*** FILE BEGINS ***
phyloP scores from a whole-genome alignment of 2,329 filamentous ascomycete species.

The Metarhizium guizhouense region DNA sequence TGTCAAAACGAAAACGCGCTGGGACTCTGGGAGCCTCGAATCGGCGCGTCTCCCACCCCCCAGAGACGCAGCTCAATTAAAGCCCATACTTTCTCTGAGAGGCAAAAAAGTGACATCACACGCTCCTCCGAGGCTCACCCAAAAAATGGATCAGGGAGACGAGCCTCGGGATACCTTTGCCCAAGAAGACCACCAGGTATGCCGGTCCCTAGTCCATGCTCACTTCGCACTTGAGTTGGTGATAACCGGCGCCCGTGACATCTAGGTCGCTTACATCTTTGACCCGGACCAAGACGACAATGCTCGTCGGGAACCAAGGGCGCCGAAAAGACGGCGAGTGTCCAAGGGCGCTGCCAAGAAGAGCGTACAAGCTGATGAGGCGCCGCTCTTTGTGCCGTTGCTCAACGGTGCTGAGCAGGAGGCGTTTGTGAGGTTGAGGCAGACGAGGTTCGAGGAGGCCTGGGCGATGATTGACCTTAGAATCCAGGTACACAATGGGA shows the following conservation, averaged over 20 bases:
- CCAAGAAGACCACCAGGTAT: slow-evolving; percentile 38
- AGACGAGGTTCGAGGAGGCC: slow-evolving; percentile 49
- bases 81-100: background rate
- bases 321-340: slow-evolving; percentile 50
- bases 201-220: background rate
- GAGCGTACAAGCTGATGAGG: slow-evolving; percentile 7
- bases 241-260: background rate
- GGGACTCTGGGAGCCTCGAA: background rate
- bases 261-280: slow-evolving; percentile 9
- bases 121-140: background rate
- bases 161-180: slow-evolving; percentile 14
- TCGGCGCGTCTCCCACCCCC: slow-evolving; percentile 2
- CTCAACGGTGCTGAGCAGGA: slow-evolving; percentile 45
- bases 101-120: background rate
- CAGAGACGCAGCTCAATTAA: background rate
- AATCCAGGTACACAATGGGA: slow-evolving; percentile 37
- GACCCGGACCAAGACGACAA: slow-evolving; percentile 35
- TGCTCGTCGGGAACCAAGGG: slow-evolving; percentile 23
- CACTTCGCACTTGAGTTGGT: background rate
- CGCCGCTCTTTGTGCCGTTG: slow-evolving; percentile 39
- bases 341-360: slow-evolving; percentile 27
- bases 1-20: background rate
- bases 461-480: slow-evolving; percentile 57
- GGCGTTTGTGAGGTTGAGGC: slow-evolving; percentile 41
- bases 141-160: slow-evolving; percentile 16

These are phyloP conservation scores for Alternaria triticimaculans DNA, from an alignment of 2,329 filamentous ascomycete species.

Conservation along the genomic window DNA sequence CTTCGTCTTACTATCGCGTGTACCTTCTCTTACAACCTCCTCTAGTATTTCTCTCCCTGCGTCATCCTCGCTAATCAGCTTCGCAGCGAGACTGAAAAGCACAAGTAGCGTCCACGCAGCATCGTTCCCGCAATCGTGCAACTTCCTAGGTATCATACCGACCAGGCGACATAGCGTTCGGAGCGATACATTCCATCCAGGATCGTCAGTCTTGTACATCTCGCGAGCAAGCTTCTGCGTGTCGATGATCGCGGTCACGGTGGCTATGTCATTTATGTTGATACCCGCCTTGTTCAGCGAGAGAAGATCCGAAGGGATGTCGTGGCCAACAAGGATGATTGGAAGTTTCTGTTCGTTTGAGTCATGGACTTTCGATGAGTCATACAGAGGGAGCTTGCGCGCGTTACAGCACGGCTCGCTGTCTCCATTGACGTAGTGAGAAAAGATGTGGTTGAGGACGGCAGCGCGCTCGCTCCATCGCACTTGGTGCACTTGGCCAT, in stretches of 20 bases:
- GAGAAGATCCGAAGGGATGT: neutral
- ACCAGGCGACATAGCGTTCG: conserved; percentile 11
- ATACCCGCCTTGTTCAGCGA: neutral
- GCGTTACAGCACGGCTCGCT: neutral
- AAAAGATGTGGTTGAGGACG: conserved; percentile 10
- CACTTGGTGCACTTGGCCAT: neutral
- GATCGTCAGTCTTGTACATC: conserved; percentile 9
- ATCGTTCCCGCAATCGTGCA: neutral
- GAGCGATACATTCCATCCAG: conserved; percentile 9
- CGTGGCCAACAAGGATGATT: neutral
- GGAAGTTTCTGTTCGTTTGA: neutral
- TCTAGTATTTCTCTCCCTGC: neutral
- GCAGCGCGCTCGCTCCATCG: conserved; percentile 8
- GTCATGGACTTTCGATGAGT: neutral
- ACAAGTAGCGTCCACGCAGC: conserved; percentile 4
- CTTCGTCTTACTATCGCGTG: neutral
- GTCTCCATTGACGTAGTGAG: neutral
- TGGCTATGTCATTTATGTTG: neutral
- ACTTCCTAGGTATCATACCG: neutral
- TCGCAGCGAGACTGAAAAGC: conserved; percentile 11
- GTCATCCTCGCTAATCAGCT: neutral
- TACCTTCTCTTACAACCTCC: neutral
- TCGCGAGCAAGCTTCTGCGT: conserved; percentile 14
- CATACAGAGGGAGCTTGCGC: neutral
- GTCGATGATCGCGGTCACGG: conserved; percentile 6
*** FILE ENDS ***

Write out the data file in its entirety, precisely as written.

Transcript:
phyloP scores from a whole-genome alignment of 2,329 filamentous ascomycete species.

The Metarhizium guizhouense region DNA sequence TGTCAAAACGAAAACGCGCTGGGACTCTGGGAGCCTCGAATCGGCGCGTCTCCCACCCCCCAGAGACGCAGCTCAATTAAAGCCCATACTTTCTCTGAGAGGCAAAAAAGTGACATCACACGCTCCTCCGAGGCTCACCCAAAAAATGGATCAGGGAGACGAGCCTCGGGATACCTTTGCCCAAGAAGACCACCAGGTATGCCGGTCCCTAGTCCATGCTCACTTCGCACTTGAGTTGGTGATAACCGGCGCCCGTGACATCTAGGTCGCTTACATCTTTGACCCGGACCAAGACGACAATGCTCGTCGGGAACCAAGGGCGCCGAAAAGACGGCGAGTGTCCAAGGGCGCTGCCAAGAAGAGCGTACAAGCTGATGAGGCGCCGCTCTTTGTGCCGTTGCTCAACGGTGCTGAGCAGGAGGCGTTTGTGAGGTTGAGGCAGACGAGGTTCGAGGAGGCCTGGGCGATGATTGACCTTAGAATCCAGGTACACAATGGGA shows the following conservation, averaged over 20 bases:
- CCAAGAAGACCACCAGGTAT: slow-evolving; percentile 38
- AGACGAGGTTCGAGGAGGCC: slow-evolving; percentile 49
- bases 81-100: background rate
- bases 321-340: slow-evolving; percentile 50
- bases 201-220: background rate
- GAGCGTACAAGCTGATGAGG: slow-evolving; percentile 7
- bases 241-260: background rate
- GGGACTCTGGGAGCCTCGAA: background rate
- bases 261-280: slow-evolving; percentile 9
- bases 121-140: background rate
- bases 161-180: slow-evolving; percentile 14
- TCGGCGCGTCTCCCACCCCC: slow-evolving; percentile 2
- CTCAACGGTGCTGAGCAGGA: slow-evolving; percentile 45
- bases 101-120: background rate
- CAGAGACGCAGCTCAATTAA: background rate
- AATCCAGGTACACAATGGGA: slow-evolving; percentile 37
- GACCCGGACCAAGACGACAA: slow-evolving; percentile 35
- TGCTCGTCGGGAACCAAGGG: slow-evolving; percentile 23
- CACTTCGCACTTGAGTTGGT: background rate
- CGCCGCTCTTTGTGCCGTTG: slow-evolving; percentile 39
- bases 341-360: slow-evolving; percentile 27
- bases 1-20: background rate
- bases 461-480: slow-evolving; percentile 57
- GGCGTTTGTGAGGTTGAGGC: slow-evolving; percentile 41
- bases 141-160: slow-evolving; percentile 16

These are phyloP conservation scores for Alternaria triticimaculans DNA, from an alignment of 2,329 filamentous ascomycete species.

Conservation along the genomic window DNA sequence CTTCGTCTTACTATCGCGTGTACCTTCTCTTACAACCTCCTCTAGTATTTCTCTCCCTGCGTCATCCTCGCTAATCAGCTTCGCAGCGAGACTGAAAAGCACAAGTAGCGTCCACGCAGCATCGTTCCCGCAATCGTGCAACTTCCTAGGTATCATACCGACCAGGCGACATAGCGTTCGGAGCGATACATTCCATCCAGGATCGTCAGTCTTGTACATCTCGCGAGCAAGCTTCTGCGTGTCGATGATCGCGGTCACGGTGGCTATGTCATTTATGTTGATACCCGCCTTGTTCAGCGAGAGAAGATCCGAAGGGATGTCGTGGCCAACAAGGATGATTGGAAGTTTCTGTTCGTTTGAGTCATGGACTTTCGATGAGTCATACAGAGGGAGCTTGCGCGCGTTACAGCACGGCTCGCTGTCTCCATTGACGTAGTGAGAAAAGATGTGGTTGAGGACGGCAGCGCGCTCGCTCCATCGCACTTGGTGCACTTGGCCAT, in stretches of 20 bases:
- GAGAAGATCCGAAGGGATGT: neutral
- ACCAGGCGACATAGCGTTCG: conserved; percentile 11
- ATACCCGCCTTGTTCAGCGA: neutral
- GCGTTACAGCACGGCTCGCT: neutral
- AAAAGATGTGGTTGAGGACG: conserved; percentile 10
- CACTTGGTGCACTTGGCCAT: neutral
- GATCGTCAGTCTTGTACATC: conserved; percentile 9
- ATCGTTCCCGCAATCGTGCA: neutral
- GAGCGATACATTCCATCCAG: conserved; percentile 9
- CGTGGCCAACAAGGATGATT: neutral
- GGAAGTTTCTGTTCGTTTGA: neutral
- TCTAGTATTTCTCTCCCTGC: neutral
- GCAGCGCGCTCGCTCCATCG: conserved; percentile 8
- GTCATGGACTTTCGATGAGT: neutral
- ACAAGTAGCGTCCACGCAGC: conserved; percentile 4
- CTTCGTCTTACTATCGCGTG: neutral
- GTCTCCATTGACGTAGTGAG: neutral
- TGGCTATGTCATTTATGTTG: neutral
- ACTTCCTAGGTATCATACCG: neutral
- TCGCAGCGAGACTGAAAAGC: conserved; percentile 11
- GTCATCCTCGCTAATCAGCT: neutral
- TACCTTCTCTTACAACCTCC: neutral
- TCGCGAGCAAGCTTCTGCGT: conserved; percentile 14
- CATACAGAGGGAGCTTGCGC: neutral
- GTCGATGATCGCGGTCACGG: conserved; percentile 6